This is a collection of anecdotes from the fringes of reality, a tapestry stitched together from our dreams as well as our nightmares, from the fears that haunt the collective imagination. These are the symptoms of the sickness known as the human condition.
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Here Today Gone Tomorrow
Joseph Tano’s life ended abruptly just past the fourth hour of his 17,204th day. It was unremarkable enough an event, a coronary. When the moment came, he barely stirred. His wife slept peacefully next to him unaware and unable to hear Joseph’s terrified pleading as he watched the last twinkle of light he’d ever see recede into an expanding void until the darkness snuffed it out altogether. Death was wholly unexpected. There’d been no indications, no physiological omens that made him suspect his final moments had come. The rational part of him understood sudden death was a possibility but he always convinced himself that only happened to other people. His first instinct was to try and claw out of the encroaching darkness, but he felt no hands. He dissolved into the spaceless nowhere. There was nothing but his blinking thoughts.
“Nobody told me how lonely this would be”
The final pulsing of the neuron clusters that formed this thought was the last and faintest flash of is vanquished existence.
Private Stuart Breyers had joined the marine corps during peacetime. The plan was to use his two-year hitch as a transition period into becoming an independent young man. Not six weeks after his 19th birthday the boy’s limited term of existence had been significantly curtailed. He had no more years to look forward to only mere moments. He walked in a single file line with his comrades under the darting eyes of their Japanese captors. His fingers were laced behind his head, and he didn’t dare move his hands to shield his eyes from the blinding tropical sun or the salty sting of his sweat. Breyers had spent his life in the vast cornfields of Middle America where the grey skies of winter lingered for months on end. The Pacific sun turned his flesh a pulsing red. The Japanese fleet loomed ominously in the still crystal blue waters. The massive steel barrels of their guns had returned to their resting position. Occasionally a grenade blast in the thick jungle rattled the birds out of the tr…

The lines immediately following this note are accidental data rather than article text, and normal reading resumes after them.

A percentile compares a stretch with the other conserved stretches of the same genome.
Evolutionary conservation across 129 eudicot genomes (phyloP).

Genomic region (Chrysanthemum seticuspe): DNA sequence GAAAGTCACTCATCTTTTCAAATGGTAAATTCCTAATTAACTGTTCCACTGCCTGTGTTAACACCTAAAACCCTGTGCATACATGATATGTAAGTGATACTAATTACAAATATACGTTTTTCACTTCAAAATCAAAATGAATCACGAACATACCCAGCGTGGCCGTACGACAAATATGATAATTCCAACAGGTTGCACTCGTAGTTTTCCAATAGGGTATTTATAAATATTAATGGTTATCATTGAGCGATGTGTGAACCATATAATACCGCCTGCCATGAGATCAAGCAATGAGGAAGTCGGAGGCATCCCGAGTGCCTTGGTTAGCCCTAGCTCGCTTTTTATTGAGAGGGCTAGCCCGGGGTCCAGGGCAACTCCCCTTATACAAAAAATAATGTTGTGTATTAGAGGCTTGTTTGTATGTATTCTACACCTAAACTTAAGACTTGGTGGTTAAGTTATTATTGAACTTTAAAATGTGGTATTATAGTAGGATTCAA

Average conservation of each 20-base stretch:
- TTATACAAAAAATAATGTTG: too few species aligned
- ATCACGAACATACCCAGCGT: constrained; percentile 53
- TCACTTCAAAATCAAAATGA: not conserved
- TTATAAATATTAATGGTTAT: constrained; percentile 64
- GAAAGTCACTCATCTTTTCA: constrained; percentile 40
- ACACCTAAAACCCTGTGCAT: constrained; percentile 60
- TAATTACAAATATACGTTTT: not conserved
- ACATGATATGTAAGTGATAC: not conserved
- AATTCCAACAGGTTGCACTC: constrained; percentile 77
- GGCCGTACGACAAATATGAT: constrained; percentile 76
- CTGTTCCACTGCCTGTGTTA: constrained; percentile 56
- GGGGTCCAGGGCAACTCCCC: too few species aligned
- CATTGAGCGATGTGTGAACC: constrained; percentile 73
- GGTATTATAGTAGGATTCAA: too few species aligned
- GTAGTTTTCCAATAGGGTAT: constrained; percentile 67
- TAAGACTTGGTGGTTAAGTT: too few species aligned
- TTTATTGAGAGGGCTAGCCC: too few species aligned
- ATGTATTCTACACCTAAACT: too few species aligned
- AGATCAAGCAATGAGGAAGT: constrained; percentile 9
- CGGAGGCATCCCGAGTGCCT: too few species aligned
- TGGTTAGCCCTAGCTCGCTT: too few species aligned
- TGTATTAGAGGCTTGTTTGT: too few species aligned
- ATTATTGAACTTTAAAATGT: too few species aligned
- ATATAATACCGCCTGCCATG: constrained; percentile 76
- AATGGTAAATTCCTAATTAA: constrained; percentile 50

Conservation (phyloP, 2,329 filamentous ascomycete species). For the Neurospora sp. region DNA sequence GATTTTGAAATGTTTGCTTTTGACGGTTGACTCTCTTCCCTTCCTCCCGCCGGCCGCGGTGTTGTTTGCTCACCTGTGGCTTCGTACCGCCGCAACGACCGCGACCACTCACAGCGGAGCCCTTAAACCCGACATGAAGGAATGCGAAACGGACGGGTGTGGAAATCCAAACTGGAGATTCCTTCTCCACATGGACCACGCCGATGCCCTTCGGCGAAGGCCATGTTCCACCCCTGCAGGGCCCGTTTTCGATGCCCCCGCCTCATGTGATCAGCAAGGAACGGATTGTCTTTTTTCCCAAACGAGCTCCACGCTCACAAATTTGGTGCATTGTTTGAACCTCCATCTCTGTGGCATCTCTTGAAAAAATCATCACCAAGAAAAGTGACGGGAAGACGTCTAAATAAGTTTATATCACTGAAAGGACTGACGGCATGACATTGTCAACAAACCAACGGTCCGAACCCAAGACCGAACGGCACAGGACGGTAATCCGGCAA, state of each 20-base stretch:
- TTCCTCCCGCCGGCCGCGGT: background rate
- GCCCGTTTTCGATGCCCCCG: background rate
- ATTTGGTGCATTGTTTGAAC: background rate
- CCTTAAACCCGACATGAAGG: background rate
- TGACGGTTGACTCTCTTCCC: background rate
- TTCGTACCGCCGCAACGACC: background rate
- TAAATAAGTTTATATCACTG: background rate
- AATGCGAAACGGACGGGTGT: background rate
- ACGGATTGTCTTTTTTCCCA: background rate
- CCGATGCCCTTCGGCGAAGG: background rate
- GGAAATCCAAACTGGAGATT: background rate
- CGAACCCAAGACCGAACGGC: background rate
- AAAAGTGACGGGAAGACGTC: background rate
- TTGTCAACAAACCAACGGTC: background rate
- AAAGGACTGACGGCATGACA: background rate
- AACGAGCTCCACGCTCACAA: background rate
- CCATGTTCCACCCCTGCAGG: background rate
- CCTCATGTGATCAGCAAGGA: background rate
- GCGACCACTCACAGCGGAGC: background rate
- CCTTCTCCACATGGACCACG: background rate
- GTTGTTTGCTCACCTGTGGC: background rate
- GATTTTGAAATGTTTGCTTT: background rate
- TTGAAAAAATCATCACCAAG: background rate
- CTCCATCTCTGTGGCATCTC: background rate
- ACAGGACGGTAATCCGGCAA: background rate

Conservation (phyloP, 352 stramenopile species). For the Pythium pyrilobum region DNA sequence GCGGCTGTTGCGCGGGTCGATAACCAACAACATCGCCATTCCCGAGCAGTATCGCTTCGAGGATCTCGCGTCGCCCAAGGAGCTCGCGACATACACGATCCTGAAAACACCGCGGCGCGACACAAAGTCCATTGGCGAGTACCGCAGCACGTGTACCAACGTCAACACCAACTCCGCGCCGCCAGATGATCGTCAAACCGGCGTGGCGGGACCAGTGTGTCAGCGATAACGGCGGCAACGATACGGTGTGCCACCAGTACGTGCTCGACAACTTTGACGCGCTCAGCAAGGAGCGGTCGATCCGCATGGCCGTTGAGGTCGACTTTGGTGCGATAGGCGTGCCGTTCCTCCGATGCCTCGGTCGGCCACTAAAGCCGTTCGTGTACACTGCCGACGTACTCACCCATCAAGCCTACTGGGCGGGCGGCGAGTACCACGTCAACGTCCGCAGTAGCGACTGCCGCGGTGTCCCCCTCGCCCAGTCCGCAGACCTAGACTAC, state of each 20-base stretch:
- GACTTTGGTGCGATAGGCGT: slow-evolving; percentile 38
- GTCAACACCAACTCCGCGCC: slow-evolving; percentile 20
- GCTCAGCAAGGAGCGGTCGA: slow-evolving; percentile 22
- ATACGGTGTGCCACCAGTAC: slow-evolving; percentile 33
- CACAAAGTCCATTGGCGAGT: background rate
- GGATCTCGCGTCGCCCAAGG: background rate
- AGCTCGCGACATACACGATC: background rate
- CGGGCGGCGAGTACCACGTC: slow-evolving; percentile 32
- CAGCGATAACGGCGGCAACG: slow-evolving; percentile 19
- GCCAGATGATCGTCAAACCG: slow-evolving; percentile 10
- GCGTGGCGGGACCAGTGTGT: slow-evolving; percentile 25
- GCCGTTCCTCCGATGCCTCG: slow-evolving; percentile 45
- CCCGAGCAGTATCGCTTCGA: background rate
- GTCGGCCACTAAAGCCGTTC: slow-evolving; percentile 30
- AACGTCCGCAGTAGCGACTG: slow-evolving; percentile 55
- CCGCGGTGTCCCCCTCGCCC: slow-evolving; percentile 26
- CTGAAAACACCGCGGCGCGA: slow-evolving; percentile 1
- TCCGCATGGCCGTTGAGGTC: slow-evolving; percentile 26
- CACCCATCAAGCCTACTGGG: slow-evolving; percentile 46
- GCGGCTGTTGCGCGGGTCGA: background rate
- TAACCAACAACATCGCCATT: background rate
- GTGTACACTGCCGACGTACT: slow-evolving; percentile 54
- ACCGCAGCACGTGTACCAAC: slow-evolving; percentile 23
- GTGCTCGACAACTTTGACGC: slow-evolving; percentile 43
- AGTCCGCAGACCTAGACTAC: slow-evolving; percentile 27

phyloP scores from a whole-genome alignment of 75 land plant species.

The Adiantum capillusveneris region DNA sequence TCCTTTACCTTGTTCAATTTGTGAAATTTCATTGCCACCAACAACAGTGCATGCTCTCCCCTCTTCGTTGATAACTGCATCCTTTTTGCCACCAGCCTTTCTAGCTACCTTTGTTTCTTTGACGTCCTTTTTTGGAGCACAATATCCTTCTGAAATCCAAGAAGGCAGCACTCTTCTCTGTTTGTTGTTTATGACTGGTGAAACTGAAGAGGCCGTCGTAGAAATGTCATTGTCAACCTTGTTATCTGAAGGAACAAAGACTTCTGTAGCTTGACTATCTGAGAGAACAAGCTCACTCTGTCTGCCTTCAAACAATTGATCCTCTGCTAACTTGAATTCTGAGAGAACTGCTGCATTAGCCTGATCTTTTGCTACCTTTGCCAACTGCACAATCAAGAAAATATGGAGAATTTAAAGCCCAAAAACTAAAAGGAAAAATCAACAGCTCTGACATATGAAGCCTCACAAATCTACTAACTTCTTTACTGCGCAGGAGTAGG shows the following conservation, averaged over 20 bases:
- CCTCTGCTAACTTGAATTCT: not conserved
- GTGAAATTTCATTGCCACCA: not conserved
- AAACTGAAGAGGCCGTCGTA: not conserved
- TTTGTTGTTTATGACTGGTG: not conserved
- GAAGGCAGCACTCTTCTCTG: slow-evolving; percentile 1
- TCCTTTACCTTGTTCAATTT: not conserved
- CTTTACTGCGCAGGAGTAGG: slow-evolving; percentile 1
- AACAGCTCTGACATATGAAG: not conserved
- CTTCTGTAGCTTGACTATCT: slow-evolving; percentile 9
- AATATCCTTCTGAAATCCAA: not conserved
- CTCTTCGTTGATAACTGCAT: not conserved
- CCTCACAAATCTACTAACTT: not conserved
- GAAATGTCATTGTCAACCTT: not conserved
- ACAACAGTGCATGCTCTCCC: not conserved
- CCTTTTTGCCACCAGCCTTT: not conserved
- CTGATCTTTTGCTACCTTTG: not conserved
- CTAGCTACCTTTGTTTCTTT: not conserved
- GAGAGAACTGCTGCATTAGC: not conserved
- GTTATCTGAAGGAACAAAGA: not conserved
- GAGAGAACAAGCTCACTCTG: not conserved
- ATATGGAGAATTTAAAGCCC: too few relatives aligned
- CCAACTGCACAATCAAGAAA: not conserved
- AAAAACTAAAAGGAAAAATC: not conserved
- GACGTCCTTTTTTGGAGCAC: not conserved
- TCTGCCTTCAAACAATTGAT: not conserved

At the age of thirty, Daniel Lufto lived alone in a single bedroom apartment. In his first thirty years on Earth he had made very few lasting connections, and at this point, his existence had virtually no perceptible impact on anyone else. He was just another recurring face on the bus ride to work, a vaguely remembered customer in the local liquor store.
As a human being, Daniel existed on a strictly interim basis. His home was even on a month to month arrangement. On any day he and his meager belongings could be swept out and with that almost any trace of Daniel's corporeal existence.
Daniel wasn’t so solitary by choice. He and the world around him could never find the proper way to engage each other. Daniel grew up, but he never developed into a fully fleshed out human being. He had no particular interests or hobbies absolutely nothing could captivate him. It was as if he had been deprived an imagination and wa…
After the Mormon army armies reached the east coast, they set to work salvaging and restarting the long-abandoned foundries scattered across the landscape. The blast furnaces once again were swollen with molten steel, and the towering brick stacks erupted with volcanic ferocity. The forked flames lashed at the clouds and the billowing smoke blackened the sky heralding the ascendancy of the continent's new masters.
Roaming bands of scavengers had been picking at the bones of New York City for decades. THe nibbling quickly turned into a full feeding frenzy. Legions of landless farmers and rootless laborers descended on the ruins. They worked as ceaselessly as termites to hollow out the steel carcass.
John Nelson had traveled a long way to get a look inside the old city. He was a Captain Edler in the Bringham Young regiment an outfit that had spent the better part of a decade fighting across the continent. The spry young Captain was an avid student of history, and even though dead o…